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Pandemic causing confusion and stress: A psychiatrist weighs in on the mixed messaging

Oregon mask mandate
Posted at 8:46 PM, Sep 19, 2021
and last updated 2021-09-19 23:55:42-04

CLEVELAND — More than a year and a half into the pandemic, the rules and recommendations about what’s safe and appropriate have never been more varied.

Within the last week, an FDA panel struck down a plan for Pfizer booster shots to all Americans, while also recommending booster shots for those 65 and older as well as high risk Americans.

It comes as state leaders tiptoe around mask mandates indoors and in schools.

Experts told News 5 there is a rising part of the population who feel uncertain about what they should or shouldn’t do at this particular stage of the pandemic, where the rules vary, and the number of new cases continue to rise.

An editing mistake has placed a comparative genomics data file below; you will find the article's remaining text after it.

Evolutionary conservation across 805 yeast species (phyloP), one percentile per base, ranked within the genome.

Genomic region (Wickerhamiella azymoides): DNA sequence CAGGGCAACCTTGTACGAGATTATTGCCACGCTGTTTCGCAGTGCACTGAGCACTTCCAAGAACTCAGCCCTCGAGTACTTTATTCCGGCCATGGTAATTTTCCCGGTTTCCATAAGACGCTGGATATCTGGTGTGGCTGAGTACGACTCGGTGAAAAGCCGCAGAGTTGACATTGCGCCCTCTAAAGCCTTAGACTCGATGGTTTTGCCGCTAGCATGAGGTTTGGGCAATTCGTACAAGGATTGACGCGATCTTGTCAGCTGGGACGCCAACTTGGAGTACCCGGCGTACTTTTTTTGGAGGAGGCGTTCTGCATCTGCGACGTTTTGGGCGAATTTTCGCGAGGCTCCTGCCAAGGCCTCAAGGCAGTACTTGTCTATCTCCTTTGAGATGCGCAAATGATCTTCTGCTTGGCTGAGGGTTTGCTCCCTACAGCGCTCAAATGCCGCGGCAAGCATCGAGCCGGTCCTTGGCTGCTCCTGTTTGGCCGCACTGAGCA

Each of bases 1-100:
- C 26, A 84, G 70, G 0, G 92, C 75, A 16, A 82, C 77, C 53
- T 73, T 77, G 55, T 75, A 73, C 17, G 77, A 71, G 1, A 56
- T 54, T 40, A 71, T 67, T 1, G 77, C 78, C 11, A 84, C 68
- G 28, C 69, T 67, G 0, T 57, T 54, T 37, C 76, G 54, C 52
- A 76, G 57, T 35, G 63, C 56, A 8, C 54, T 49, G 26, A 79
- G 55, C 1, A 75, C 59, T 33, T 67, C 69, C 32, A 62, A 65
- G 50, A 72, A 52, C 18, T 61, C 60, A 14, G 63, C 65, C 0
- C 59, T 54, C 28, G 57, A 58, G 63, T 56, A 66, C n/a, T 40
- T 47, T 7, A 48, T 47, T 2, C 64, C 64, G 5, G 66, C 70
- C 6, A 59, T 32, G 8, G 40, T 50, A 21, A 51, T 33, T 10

Dr. Patrick Runnels serves as the Vice chair of Psychiatry at University Hospitals, and sees firsthand how this COVID-19 confusion impacts Americans.

"It’s left people not only with a sense of not knowing what the right answer is, but also fearing that they’re getting it a bit wrong,” he said. “That kind of confusion, mixed messages, is actually very fatiguing. We are now seeing a major uptick in people seeking out services.”

He argues it’s not the uncertainty causing the most stress, but how others interpret and react that can impact you the most.

“The most important thing you can do to keep yourself even among these mixed messages, to avoid spending too much time with things such as social media, people who are focusing on the divide,” he added. “When you start living and breathing that all the time, it’s toxic to you and that actually creates a lot of stress that probably doesn’t need to be there.”

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